2010 Pan Pacific Champion (4x100m medley relay)
2010 Pan Pacific Silver Medalist (50m breaststroke) and Bronze Medalist (100m breaststroke)
2009 National Champion- 50m breaststroke and 100m breaststroke
2-time Olympic Medalist (Gold: 4x100m medley relay 2004, 2008)
Three-time Pan American Games Gold Medalist (2003 and 2007)
Pan Am Games record-holder in the 100m breaststroke and 400m medley relay
Gold and Silver Medalist at the World Championships (2005)
NCAA Champion (2004)
13-time NCAA All American
Mark Gangloff may have hung up his goggles after the 2012 Olympic Trials, but this previous world record-holder has never truly left the pool deck. Drawing on decades of experience as an elite athlete, Mark has dedicated himself to developing swimmers to their full potential.
“Swimmers need people who can see their talents and call them out. They also need to be open-minded and willing to try things in a new way,” he says. Many swimmers don’t realize how far they can go in the sport without supportive feedback from an attentive coach.
Mark provides this practical feedback while also giving participants the same goal-chasing inspiration that he experienced at a clinic run by 1994 Olympian, Mike Barrowman. Moved by this Olympic legend’s statement that a future Olympian was in their midst, Mark took hold of these words and believed he was that swimmer. Little did his teammates know that 12-year-old Mark would one day be handing out autographs. (Blog post with Gangloff: Swimming in College: Navigating the Recruiting Process)
From this experience, Mark believes that no swimmer’s dreams are too far-fetched; however, they have to be backed up with attention to detail. The most important piece of advice Mark gives to participants might seem counterintuitive: “They need to slow down!” You may be wondering how slowing down can help you to become a faster swimmer. However, Mark backs this claim, saying that slowing down is helpful to engage the mind with how your body is moving:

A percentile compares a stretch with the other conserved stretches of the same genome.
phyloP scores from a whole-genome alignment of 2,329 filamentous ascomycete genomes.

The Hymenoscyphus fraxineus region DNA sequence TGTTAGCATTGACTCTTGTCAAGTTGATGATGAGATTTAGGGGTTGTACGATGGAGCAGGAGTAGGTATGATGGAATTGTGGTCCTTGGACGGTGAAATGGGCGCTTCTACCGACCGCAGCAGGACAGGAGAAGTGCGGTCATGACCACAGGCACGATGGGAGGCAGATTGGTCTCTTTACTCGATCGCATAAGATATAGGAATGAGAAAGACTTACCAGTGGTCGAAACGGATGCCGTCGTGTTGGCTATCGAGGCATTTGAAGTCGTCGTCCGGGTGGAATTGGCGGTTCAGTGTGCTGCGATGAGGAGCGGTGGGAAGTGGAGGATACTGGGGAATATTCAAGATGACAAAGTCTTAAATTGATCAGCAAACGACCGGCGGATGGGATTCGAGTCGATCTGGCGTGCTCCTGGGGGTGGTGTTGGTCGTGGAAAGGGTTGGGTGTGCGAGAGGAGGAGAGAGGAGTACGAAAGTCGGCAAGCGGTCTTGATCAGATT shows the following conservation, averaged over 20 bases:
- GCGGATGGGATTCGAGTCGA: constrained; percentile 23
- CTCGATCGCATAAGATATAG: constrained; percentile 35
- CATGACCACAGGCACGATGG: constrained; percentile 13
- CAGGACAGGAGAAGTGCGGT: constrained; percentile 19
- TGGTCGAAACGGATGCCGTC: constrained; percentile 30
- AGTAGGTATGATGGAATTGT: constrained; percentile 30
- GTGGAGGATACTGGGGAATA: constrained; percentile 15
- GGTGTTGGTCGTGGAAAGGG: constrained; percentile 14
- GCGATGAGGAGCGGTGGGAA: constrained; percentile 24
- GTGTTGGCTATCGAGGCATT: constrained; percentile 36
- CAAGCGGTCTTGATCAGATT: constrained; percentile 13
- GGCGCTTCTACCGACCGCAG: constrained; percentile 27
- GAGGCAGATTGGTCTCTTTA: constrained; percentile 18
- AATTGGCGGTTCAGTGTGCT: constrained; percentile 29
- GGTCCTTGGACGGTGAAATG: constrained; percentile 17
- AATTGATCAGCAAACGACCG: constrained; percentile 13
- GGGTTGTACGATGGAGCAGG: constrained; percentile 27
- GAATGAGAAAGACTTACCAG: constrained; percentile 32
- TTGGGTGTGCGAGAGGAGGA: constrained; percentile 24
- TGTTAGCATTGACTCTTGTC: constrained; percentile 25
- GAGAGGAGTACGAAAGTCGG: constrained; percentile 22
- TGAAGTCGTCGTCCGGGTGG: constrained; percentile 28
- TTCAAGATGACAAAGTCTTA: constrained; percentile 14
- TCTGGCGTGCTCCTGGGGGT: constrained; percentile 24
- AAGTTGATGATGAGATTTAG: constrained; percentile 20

“It’s really hard to do a complex movement quickly when you’re first learning. Most developing swimmers just want to race each other rather than work on changing technique. They complain that it ‘feels slower’ or ‘feels funny.’ I remind swimmers to take their time to first learn the proper sequencing and timing, then they can add speed to the proper stroke technique.”
While Mark recognizes that teaching swimmers technical skills is important, he also recognizes that the learning process can be overwhelming at clinics.
“My coaching style is to master a few skills. You can’t overload participants with five or six big skills – they’ll get lost and forget everything. I keep it simple but give them the best foundation to build off of.”
Having experienced every level of the sport himself, Mark is able to break down strokes into easily-understood components that can be taken back to the swimmers’ daily training. “I give swimmers the reason behind why they should be moving a certain way and break down the stroke into different segments before putting it all together,” he says. For example, participants would practice the pull, kick and timing drills to find the proper sequence before swimming full breaststroke.
“I give cues about how far the knees should be apart on the kick, how quickly your hands should move through a portion of the pull, and participants watch me model these skills.”
With some practical, applicable stroke knowledge under his swimmers’ belts, Mark looks to the bigger picture of the purpose behind his clinics: “My hope is that this clinic is an igniting experience for swimmers both emotionally and mentally [in addition to physically].”
Kick your swimming into high gear by signing up for Mark’s next clinic today!